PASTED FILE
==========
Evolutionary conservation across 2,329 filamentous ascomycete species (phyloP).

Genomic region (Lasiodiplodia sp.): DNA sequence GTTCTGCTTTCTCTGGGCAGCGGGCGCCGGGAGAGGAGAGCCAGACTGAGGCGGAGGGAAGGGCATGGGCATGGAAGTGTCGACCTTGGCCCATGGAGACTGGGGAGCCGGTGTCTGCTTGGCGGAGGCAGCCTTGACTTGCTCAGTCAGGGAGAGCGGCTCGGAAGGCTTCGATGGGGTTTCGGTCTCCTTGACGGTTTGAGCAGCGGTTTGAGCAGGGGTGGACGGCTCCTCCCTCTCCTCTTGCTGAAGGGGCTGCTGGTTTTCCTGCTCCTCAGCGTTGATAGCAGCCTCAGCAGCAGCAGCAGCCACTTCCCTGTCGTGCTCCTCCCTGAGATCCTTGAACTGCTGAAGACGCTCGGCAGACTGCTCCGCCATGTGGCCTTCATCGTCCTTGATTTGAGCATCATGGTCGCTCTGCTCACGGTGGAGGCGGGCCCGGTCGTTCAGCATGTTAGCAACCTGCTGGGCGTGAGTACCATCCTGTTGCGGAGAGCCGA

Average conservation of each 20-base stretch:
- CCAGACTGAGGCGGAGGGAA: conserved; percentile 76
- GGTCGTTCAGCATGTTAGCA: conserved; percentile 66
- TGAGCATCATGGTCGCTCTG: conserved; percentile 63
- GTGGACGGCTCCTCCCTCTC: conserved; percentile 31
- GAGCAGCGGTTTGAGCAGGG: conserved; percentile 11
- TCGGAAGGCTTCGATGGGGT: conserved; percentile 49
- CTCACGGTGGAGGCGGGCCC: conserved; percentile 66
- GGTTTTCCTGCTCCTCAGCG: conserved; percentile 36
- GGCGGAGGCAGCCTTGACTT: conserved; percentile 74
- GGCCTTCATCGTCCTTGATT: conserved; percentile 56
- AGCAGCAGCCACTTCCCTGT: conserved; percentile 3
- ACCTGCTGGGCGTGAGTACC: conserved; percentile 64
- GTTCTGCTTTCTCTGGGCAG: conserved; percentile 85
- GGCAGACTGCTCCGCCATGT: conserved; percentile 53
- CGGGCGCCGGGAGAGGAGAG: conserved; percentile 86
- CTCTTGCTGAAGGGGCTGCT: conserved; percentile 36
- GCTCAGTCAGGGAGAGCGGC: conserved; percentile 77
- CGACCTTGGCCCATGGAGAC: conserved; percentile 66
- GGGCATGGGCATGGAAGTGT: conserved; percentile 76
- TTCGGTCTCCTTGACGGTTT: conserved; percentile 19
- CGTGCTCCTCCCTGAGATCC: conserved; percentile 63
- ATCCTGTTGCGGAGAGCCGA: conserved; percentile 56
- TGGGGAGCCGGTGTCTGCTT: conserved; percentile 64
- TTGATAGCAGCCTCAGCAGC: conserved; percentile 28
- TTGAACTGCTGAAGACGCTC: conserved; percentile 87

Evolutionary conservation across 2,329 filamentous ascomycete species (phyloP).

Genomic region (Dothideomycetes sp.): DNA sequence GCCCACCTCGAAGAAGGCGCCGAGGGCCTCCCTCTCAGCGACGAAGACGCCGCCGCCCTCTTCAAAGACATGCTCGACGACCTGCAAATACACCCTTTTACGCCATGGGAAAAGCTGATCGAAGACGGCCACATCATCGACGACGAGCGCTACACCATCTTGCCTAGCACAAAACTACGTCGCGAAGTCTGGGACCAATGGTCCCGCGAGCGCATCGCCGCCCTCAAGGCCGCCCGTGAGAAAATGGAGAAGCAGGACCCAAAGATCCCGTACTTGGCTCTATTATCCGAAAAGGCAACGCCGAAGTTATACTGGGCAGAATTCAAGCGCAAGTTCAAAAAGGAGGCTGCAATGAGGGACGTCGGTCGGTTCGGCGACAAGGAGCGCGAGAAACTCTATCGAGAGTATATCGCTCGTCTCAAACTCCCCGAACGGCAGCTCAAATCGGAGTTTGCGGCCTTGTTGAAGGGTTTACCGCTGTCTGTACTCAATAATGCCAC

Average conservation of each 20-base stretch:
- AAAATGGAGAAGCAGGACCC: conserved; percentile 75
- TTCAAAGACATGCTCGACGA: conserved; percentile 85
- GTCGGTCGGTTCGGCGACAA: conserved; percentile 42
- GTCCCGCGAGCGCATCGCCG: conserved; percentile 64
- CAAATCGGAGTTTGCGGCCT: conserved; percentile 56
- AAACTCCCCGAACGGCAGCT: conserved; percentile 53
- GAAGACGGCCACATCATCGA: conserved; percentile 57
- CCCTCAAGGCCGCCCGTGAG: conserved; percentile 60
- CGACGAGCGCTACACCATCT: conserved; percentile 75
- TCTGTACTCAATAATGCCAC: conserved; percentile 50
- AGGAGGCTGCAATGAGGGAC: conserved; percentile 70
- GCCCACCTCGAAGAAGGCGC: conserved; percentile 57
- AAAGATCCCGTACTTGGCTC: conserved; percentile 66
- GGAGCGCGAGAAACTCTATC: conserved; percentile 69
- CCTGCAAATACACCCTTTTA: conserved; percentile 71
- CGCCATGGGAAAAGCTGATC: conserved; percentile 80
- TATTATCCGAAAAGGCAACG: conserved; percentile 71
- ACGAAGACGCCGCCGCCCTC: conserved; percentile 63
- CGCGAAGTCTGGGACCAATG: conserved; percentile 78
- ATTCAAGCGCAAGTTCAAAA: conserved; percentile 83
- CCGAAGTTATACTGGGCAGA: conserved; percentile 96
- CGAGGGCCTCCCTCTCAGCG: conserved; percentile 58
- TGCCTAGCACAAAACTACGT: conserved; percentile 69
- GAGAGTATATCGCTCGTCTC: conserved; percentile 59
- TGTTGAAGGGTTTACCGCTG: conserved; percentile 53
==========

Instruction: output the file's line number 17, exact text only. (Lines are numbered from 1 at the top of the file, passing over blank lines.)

- GGCAGACTGCTCCGCCATGT: conserved; percentile 53